What’s going on this morning?
The Governor delivers the keynote address at CPAC next Saturday. She’ll also be receiving the 2012 Woman of the Year from the Clare Boothe Luce Policy Institute that same day at a luncheon before her keynote address. The C4P/O4P/GrizzlyFest is the night before in Washington, DC. If you have any questions about the DC meetup/Birthday or would like to last minute RSVP, e-mail CPAC12BIRTHDAY@conservatives4palin.com
The Governor will be live in studio the next day for an interview with Chris Wallace on Fox News Sunday.
In case you missed it, the Governor penned an article in this week’s Newsweek about her life with Trig and she recommended you read an article from Adrienne Ross about Komen and Planned Parenthood.
Tony Lee from Human Events writes an article about PassCode Creative, the team behind the videos for the Governor’s PAC.
As for the 2012 horserace, Mitt Romney won fewer votes and a smaller percentage in this weekend’s Nevada caucuses than he did in 2008. Turnout was down in Nevada from 2008 just as turnout was down overall among the counties that Romney won in Florida. The only state in which turnout increased dramatically from 2008 was South Carolina, where Newt Gingrich blew out Mitt Romney. Obama has also taken close to a double-digit lead over Romney in the new ABC News poll, a ten point swing from just a couple of weeks ago.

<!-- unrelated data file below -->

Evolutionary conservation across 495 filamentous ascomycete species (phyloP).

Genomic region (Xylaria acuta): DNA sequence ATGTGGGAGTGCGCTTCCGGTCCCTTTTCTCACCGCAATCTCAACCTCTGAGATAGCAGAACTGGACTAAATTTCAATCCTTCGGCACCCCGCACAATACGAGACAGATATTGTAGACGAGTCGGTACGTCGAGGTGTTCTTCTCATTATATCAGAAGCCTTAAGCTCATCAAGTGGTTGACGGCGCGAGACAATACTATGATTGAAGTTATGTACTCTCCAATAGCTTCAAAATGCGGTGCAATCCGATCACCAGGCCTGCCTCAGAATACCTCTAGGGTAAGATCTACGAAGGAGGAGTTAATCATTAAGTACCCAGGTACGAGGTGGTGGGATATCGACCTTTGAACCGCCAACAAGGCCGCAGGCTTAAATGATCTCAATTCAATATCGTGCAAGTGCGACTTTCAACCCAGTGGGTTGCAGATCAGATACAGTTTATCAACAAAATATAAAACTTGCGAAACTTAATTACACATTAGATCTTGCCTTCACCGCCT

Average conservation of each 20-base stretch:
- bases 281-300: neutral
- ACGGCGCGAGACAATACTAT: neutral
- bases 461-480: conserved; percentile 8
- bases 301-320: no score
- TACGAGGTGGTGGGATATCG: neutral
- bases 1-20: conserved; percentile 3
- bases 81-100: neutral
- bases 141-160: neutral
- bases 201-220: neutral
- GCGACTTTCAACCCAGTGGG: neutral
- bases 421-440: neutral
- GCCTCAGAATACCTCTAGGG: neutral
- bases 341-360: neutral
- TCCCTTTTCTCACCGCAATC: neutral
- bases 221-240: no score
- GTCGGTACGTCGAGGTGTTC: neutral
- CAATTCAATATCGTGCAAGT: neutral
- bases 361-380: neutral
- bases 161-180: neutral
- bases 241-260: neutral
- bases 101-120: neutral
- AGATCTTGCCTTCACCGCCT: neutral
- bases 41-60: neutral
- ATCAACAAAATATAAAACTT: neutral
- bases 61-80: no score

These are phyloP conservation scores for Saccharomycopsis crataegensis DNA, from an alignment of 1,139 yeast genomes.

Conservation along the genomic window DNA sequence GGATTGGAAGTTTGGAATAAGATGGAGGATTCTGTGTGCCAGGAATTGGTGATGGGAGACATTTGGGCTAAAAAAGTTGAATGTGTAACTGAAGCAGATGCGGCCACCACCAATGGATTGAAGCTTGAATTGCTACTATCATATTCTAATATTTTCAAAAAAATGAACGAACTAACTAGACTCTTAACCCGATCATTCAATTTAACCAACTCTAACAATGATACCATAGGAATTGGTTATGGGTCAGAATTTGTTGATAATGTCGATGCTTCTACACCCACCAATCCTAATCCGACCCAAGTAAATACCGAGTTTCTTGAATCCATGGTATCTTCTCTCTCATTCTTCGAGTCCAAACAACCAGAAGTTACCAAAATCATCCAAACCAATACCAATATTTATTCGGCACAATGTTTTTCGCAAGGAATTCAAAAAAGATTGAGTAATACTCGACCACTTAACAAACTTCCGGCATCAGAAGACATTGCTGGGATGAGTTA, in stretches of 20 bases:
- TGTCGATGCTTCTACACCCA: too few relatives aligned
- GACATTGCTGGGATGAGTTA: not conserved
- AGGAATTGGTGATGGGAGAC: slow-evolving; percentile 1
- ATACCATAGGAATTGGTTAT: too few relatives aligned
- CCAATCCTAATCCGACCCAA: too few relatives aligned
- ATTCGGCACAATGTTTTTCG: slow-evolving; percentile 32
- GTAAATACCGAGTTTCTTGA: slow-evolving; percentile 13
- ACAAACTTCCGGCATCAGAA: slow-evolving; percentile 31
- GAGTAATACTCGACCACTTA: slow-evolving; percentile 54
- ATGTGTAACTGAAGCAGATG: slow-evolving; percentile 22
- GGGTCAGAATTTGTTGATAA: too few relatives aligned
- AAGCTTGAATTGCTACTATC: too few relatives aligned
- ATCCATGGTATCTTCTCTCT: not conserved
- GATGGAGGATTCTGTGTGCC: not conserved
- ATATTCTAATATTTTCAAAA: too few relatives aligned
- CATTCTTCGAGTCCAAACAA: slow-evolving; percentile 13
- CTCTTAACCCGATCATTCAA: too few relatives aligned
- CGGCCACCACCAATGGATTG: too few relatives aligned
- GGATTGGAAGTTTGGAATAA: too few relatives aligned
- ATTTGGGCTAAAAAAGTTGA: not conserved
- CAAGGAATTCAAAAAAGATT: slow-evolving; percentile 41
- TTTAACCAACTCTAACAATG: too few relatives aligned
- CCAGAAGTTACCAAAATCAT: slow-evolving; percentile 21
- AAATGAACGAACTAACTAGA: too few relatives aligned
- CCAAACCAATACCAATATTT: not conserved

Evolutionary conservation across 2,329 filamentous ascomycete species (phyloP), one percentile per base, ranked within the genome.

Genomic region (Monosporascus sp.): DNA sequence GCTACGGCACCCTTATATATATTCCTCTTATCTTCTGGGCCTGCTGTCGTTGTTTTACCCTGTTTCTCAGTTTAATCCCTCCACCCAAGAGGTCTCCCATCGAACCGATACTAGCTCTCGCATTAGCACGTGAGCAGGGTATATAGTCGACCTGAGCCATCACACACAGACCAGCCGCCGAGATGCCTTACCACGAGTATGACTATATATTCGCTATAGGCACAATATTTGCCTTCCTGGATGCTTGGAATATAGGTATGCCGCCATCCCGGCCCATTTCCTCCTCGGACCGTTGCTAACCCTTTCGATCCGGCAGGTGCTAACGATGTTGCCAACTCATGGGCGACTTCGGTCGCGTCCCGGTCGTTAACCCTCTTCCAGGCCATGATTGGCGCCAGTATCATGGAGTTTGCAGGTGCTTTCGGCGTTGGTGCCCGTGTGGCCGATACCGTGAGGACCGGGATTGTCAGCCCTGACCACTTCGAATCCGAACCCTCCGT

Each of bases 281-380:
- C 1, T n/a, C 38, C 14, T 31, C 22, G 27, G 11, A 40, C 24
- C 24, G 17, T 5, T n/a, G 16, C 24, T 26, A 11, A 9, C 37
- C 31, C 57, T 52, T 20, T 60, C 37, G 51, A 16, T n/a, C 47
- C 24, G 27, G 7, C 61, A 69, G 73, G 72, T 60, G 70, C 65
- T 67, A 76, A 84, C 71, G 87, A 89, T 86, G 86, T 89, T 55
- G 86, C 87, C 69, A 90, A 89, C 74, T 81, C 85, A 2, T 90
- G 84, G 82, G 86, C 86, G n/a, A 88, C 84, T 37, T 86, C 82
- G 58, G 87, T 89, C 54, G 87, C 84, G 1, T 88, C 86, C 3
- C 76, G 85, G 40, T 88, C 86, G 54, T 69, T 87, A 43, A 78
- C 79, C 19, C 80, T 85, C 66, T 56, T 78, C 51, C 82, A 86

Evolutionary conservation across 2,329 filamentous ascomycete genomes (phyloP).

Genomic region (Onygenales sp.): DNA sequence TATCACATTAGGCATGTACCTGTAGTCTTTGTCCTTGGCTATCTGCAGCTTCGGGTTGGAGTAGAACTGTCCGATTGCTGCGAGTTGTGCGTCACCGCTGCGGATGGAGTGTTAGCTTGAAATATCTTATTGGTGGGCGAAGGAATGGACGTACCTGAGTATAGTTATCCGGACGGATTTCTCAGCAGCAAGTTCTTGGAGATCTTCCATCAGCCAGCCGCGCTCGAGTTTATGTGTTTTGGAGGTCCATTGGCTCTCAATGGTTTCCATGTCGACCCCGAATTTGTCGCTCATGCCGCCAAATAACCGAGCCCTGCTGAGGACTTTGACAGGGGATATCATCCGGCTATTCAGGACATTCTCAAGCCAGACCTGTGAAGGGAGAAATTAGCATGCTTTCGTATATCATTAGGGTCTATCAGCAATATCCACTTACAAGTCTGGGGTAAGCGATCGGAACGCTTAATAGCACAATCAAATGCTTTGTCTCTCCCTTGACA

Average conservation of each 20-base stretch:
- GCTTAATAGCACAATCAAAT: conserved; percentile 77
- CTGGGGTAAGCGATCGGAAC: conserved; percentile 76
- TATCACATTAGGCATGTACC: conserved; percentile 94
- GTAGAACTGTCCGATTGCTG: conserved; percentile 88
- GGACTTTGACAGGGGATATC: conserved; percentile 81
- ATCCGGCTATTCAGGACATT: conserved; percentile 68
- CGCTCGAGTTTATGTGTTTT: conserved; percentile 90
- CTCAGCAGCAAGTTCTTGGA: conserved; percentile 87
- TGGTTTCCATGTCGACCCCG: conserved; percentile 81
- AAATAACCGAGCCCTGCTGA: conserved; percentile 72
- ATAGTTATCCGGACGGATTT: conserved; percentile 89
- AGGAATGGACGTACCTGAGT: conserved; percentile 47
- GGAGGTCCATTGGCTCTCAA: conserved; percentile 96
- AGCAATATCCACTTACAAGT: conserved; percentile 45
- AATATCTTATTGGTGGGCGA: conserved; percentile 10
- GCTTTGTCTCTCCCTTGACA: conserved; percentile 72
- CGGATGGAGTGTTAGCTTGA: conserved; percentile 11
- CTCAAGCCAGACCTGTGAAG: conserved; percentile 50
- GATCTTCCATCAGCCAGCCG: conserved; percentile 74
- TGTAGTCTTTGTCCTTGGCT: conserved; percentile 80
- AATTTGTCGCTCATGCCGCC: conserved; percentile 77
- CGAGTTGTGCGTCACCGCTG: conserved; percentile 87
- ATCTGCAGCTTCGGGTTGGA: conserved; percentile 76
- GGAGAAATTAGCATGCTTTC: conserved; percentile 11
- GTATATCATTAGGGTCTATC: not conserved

The Missouri primary and the Colorado and Minnesota caucuses are on Tuesday. Newt Gingrich will not be on the Missouri primary ballot even though he will participate in the Missouri caucuses in March. The Missouri primary will not award any delegates.
Both Rick Santorum and Newt Gingrich have plausible arguments for staying in the race. Santorum’s argument is effectively that he would win a greater percentage of Newt’s voters than the percentage of his voters that Newt would win. He’s arguing that Newt’s voters are pretty much all anti-Romney and wouldn’t ever vote for Romney in a primary while his votes are "swing" voters in the sense that they don’t harbor as much animosity against Romney as Newt’s voters do and would just split between Romney and Newt if Santorum were to drop out whereas Newt’s voters would break by a heavy margin towards Santorum if Newt were to get out.
Newt’s argument is that his support is significantly broader than Santorum’s as evidenced by the fact that he has finished ahead of Santorum in every contest since Iowa and in the last three by huge margins. Newt would also point out that his base of the South is significantly larger and disproportionately more influential in terms of the delegate count and popular vote than Santorum’s base of Midwestern evangelical states.
MN and MO are probably win-or-go-home for Santorum while NC, TN, WV, KY, OK, TX, LA, AL, and MS are probably win-or-go-home for Newt. However, a Santorum or Newt win in either AZ, MI, and OH (moreso the first two than OH) would change this race completely and knock out the other guy.
Congrats to the New York Giants and Eli Manning.